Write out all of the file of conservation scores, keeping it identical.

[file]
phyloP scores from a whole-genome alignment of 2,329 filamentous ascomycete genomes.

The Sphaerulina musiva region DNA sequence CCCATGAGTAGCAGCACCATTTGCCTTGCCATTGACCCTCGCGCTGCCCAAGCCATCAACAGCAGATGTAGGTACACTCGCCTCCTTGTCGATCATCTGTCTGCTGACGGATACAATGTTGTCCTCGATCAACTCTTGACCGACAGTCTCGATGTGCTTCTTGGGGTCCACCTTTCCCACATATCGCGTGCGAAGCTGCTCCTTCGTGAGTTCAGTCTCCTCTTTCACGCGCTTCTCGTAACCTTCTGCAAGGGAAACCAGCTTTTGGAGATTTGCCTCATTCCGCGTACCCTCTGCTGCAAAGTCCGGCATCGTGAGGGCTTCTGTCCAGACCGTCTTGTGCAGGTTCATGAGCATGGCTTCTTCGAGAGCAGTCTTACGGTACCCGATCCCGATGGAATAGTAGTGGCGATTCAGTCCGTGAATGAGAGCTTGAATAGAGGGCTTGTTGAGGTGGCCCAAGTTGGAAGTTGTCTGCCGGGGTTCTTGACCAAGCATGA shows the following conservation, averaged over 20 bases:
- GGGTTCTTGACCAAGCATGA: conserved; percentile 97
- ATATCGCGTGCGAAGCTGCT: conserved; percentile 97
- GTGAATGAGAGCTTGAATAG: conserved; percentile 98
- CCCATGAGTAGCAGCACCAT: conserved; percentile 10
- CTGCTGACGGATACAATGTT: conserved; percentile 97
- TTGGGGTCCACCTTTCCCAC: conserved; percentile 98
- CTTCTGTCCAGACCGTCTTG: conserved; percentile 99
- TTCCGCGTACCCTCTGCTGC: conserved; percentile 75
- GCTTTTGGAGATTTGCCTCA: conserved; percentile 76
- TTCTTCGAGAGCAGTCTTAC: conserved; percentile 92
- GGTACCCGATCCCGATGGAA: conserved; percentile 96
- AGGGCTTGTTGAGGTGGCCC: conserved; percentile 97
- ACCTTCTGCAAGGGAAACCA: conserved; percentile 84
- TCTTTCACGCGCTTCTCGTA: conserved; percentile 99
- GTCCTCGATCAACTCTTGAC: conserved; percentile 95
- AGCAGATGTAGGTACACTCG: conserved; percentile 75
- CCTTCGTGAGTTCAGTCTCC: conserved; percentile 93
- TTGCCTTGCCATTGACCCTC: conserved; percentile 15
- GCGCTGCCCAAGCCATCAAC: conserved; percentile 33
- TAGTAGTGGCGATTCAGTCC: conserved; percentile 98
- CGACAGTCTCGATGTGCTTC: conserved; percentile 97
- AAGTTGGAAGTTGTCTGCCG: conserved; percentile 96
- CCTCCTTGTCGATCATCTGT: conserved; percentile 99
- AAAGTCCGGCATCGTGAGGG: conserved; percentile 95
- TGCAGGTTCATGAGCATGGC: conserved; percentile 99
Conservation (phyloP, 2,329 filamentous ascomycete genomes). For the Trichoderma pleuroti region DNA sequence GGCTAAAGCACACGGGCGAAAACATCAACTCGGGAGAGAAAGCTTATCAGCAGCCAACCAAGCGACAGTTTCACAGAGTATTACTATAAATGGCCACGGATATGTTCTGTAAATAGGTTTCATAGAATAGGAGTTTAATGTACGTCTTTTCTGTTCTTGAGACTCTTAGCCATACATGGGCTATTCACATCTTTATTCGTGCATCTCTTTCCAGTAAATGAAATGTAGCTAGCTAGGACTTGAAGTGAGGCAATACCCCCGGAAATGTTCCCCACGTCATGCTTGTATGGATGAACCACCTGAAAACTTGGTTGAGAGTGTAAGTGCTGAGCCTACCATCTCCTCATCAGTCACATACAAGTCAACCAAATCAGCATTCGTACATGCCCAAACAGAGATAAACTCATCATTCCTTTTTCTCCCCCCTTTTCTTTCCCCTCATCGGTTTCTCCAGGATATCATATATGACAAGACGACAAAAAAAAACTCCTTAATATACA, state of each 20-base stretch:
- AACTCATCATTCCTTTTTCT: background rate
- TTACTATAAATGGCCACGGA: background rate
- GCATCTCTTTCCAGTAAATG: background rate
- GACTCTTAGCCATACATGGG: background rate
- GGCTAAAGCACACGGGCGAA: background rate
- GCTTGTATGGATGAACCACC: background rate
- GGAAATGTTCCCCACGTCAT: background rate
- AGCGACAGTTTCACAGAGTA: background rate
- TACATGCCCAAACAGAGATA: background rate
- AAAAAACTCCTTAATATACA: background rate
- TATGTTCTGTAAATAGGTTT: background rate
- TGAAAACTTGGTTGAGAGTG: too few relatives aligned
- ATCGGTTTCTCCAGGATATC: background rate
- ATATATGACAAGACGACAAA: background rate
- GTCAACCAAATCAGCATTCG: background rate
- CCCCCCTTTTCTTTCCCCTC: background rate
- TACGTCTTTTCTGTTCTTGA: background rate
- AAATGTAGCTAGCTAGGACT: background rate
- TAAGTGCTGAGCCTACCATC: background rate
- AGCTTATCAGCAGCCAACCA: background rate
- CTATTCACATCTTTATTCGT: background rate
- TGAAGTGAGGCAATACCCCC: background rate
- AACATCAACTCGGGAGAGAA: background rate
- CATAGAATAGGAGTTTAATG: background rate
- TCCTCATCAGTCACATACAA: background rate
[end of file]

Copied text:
phyloP scores from a whole-genome alignment of 2,329 filamentous ascomycete genomes.

The Sphaerulina musiva region DNA sequence CCCATGAGTAGCAGCACCATTTGCCTTGCCATTGACCCTCGCGCTGCCCAAGCCATCAACAGCAGATGTAGGTACACTCGCCTCCTTGTCGATCATCTGTCTGCTGACGGATACAATGTTGTCCTCGATCAACTCTTGACCGACAGTCTCGATGTGCTTCTTGGGGTCCACCTTTCCCACATATCGCGTGCGAAGCTGCTCCTTCGTGAGTTCAGTCTCCTCTTTCACGCGCTTCTCGTAACCTTCTGCAAGGGAAACCAGCTTTTGGAGATTTGCCTCATTCCGCGTACCCTCTGCTGCAAAGTCCGGCATCGTGAGGGCTTCTGTCCAGACCGTCTTGTGCAGGTTCATGAGCATGGCTTCTTCGAGAGCAGTCTTACGGTACCCGATCCCGATGGAATAGTAGTGGCGATTCAGTCCGTGAATGAGAGCTTGAATAGAGGGCTTGTTGAGGTGGCCCAAGTTGGAAGTTGTCTGCCGGGGTTCTTGACCAAGCATGA shows the following conservation, averaged over 20 bases:
- GGGTTCTTGACCAAGCATGA: conserved; percentile 97
- ATATCGCGTGCGAAGCTGCT: conserved; percentile 97
- GTGAATGAGAGCTTGAATAG: conserved; percentile 98
- CCCATGAGTAGCAGCACCAT: conserved; percentile 10
- CTGCTGACGGATACAATGTT: conserved; percentile 97
- TTGGGGTCCACCTTTCCCAC: conserved; percentile 98
- CTTCTGTCCAGACCGTCTTG: conserved; percentile 99
- TTCCGCGTACCCTCTGCTGC: conserved; percentile 75
- GCTTTTGGAGATTTGCCTCA: conserved; percentile 76
- TTCTTCGAGAGCAGTCTTAC: conserved; percentile 92
- GGTACCCGATCCCGATGGAA: conserved; percentile 96
- AGGGCTTGTTGAGGTGGCCC: conserved; percentile 97
- ACCTTCTGCAAGGGAAACCA: conserved; percentile 84
- TCTTTCACGCGCTTCTCGTA: conserved; percentile 99
- GTCCTCGATCAACTCTTGAC: conserved; percentile 95
- AGCAGATGTAGGTACACTCG: conserved; percentile 75
- CCTTCGTGAGTTCAGTCTCC: conserved; percentile 93
- TTGCCTTGCCATTGACCCTC: conserved; percentile 15
- GCGCTGCCCAAGCCATCAAC: conserved; percentile 33
- TAGTAGTGGCGATTCAGTCC: conserved; percentile 98
- CGACAGTCTCGATGTGCTTC: conserved; percentile 97
- AAGTTGGAAGTTGTCTGCCG: conserved; percentile 96
- CCTCCTTGTCGATCATCTGT: conserved; percentile 99
- AAAGTCCGGCATCGTGAGGG: conserved; percentile 95
- TGCAGGTTCATGAGCATGGC: conserved; percentile 99
Conservation (phyloP, 2,329 filamentous ascomycete genomes). For the Trichoderma pleuroti region DNA sequence GGCTAAAGCACACGGGCGAAAACATCAACTCGGGAGAGAAAGCTTATCAGCAGCCAACCAAGCGACAGTTTCACAGAGTATTACTATAAATGGCCACGGATATGTTCTGTAAATAGGTTTCATAGAATAGGAGTTTAATGTACGTCTTTTCTGTTCTTGAGACTCTTAGCCATACATGGGCTATTCACATCTTTATTCGTGCATCTCTTTCCAGTAAATGAAATGTAGCTAGCTAGGACTTGAAGTGAGGCAATACCCCCGGAAATGTTCCCCACGTCATGCTTGTATGGATGAACCACCTGAAAACTTGGTTGAGAGTGTAAGTGCTGAGCCTACCATCTCCTCATCAGTCACATACAAGTCAACCAAATCAGCATTCGTACATGCCCAAACAGAGATAAACTCATCATTCCTTTTTCTCCCCCCTTTTCTTTCCCCTCATCGGTTTCTCCAGGATATCATATATGACAAGACGACAAAAAAAAACTCCTTAATATACA, state of each 20-base stretch:
- AACTCATCATTCCTTTTTCT: background rate
- TTACTATAAATGGCCACGGA: background rate
- GCATCTCTTTCCAGTAAATG: background rate
- GACTCTTAGCCATACATGGG: background rate
- GGCTAAAGCACACGGGCGAA: background rate
- GCTTGTATGGATGAACCACC: background rate
- GGAAATGTTCCCCACGTCAT: background rate
- AGCGACAGTTTCACAGAGTA: background rate
- TACATGCCCAAACAGAGATA: background rate
- AAAAAACTCCTTAATATACA: background rate
- TATGTTCTGTAAATAGGTTT: background rate
- TGAAAACTTGGTTGAGAGTG: too few relatives aligned
- ATCGGTTTCTCCAGGATATC: background rate
- ATATATGACAAGACGACAAA: background rate
- GTCAACCAAATCAGCATTCG: background rate
- CCCCCCTTTTCTTTCCCCTC: background rate
- TACGTCTTTTCTGTTCTTGA: background rate
- AAATGTAGCTAGCTAGGACT: background rate
- TAAGTGCTGAGCCTACCATC: background rate
- AGCTTATCAGCAGCCAACCA: background rate
- CTATTCACATCTTTATTCGT: background rate
- TGAAGTGAGGCAATACCCCC: background rate
- AACATCAACTCGGGAGAGAA: background rate
- CATAGAATAGGAGTTTAATG: background rate
- TCCTCATCAGTCACATACAA: background rate